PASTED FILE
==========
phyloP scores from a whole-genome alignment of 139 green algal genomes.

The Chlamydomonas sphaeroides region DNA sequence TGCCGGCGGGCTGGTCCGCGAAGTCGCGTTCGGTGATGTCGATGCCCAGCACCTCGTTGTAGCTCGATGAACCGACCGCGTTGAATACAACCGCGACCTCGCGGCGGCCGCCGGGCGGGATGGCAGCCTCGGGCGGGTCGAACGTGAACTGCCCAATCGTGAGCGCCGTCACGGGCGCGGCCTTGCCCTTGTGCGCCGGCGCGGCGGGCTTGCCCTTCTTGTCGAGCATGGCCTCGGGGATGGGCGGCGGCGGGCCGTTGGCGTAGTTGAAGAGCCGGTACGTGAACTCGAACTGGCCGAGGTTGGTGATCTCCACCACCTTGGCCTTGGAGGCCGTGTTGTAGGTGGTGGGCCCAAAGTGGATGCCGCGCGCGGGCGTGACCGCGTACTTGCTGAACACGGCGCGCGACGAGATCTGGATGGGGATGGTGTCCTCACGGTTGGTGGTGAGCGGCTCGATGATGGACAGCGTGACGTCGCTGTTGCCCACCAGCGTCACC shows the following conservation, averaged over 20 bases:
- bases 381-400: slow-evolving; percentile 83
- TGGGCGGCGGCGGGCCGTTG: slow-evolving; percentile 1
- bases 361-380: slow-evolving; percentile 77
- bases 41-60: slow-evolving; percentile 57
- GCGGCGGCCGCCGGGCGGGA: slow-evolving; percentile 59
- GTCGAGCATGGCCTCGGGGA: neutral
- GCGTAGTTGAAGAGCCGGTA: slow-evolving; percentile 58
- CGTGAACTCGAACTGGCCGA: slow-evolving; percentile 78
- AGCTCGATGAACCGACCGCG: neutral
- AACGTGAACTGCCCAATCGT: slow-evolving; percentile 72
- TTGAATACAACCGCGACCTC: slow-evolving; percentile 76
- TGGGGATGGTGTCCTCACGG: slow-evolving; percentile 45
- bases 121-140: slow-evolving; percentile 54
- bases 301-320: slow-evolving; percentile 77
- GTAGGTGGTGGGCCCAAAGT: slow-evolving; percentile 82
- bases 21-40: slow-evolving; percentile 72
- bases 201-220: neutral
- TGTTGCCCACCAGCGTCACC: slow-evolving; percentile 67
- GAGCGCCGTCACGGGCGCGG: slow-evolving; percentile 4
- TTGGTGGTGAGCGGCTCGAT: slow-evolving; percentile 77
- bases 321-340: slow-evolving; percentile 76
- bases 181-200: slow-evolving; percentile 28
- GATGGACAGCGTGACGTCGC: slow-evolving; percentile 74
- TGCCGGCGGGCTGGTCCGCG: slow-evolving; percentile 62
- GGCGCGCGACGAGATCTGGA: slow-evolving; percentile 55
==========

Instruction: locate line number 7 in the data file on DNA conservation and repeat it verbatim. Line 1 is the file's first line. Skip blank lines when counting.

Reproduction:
- GCGGCGGCCGCCGGGCGGGA: slow-evolving; percentile 59